I believe that everything in life has an innate rhythm, nature being the most powerful example of this beautiful fact. I find that the older I get, and the more I listen to my own natural rhythm, the more smoothly things move in my life. When I think about my sailing path and all of the practice and learning that I am doing (and still need to do), I am reminded again of how important honoring my own pace and rhythm is. This is not to say that I wont push myself or do things to stretch my comfort zone, but it is to say that I need to consistently remind myself to slow down and listen to what is right for me in any given moment. I treasure the advice of my mentors and teachers, but in the end if I am not true to myself and my innate flow, my practice will be less effective. If I push too hard beyond this natural flow, in order to prove something or appease another, it never feels right. After a lifetime of valuing others’ opinions and ideas more than my own, I now know how important it is to trust myself in this way so that all may unfold as it is meant to.
Right now what is resonating with me is methodically ramping up to the longer sails I need to do to prepare myself for my big crossing. In order to do this, I have been sailing almost every day since my boat has been back in action. They have been day sails, some long and some short. Some might say I am not doing enough, but I have needed these sails to re-build my confidence and familiarity with my boat and her ways. After 3 months of not being able to use my boat, plus many changes to her layout and systems, there is a new (and bigger) learning curve. I feel the need to respect that curve and take the time I need to build my chops back up. My actions and procedures need to feel solid in the most basic of situations, before I head out into a situation I have never faced before. There is so much to be said for muscle memory and repetition. My goal is always to build a solid foundation crafted out of repetition and practice, and then from there to expand into more complicated and taxing situations.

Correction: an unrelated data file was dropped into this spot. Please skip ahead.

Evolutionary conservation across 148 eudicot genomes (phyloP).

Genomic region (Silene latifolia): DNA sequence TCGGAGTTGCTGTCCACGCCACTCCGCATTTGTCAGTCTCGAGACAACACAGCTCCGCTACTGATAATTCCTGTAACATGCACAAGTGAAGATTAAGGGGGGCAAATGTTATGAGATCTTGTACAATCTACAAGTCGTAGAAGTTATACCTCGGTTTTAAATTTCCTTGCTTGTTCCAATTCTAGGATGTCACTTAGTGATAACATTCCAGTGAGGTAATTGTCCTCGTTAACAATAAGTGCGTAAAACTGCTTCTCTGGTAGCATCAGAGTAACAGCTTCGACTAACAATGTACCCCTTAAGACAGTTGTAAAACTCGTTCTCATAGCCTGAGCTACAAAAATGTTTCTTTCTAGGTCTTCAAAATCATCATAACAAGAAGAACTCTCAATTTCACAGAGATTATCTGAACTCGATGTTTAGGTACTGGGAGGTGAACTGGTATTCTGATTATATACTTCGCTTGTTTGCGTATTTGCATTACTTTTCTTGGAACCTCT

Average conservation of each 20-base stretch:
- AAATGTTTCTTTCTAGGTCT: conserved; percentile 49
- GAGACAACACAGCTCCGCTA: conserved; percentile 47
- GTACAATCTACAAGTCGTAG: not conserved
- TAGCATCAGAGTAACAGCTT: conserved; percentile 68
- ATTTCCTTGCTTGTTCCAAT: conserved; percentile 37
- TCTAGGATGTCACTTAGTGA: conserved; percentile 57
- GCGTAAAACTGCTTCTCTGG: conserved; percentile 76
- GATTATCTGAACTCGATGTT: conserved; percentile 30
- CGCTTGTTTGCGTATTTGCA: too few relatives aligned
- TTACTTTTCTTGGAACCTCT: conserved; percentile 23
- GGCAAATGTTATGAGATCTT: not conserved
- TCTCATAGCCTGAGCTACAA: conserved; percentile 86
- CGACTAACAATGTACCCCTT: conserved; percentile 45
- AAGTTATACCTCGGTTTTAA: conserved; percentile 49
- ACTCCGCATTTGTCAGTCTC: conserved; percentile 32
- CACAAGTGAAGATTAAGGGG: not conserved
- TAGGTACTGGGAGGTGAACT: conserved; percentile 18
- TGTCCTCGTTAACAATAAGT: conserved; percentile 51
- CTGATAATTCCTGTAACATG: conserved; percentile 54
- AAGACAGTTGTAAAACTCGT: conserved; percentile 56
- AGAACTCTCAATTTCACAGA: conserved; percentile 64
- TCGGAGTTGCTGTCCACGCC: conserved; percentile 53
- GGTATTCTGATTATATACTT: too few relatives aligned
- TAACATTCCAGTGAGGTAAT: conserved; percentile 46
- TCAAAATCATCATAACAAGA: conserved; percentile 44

In reflecting upon this, I realize that this concept is deeply ingrained in me from all of my years of martial arts training (thank you Soo Bahk Do). The foundation, and the basics are always the most important part of our practice. Even in the most advanced black belt class, we practice our basics repeatedly. Through doing this religiously for many years, a very strong foundation was created that allows me to step back onto the mat to this day (even after 7 years of not training) and be able to move with confidence and grace. It is the most beautiful thing to experience. I feel that my sailing practice is the same. If I honor and bolster my foundation, the rest will come in its perfect time and manner. When I am ready to leap into the next big push, I will know, and will do so with a sense of confidence that only going back to basics can bring.
That being said, I am feeling that I am almost ready to do just that, which will be my 400 mile solo qualifying sail. Every moment on my boat in the past month (not to mention my entire life) has been preparing me. Through slowing down and rebuilding though, I have learned so much… from the deeper nuances of sail trim to more efficient ways of economizing my movements, to embracing the idea of moving slowly and methodically, rather than feeling a press to rush and muscle through things. It has been a very valuable time for me, and by holding my intentions at heart while going through the process, I feel I have come much farther than I would have had I been pushing past the quiet places and not allowing myself to feel and listen to the wisdom hidden therein.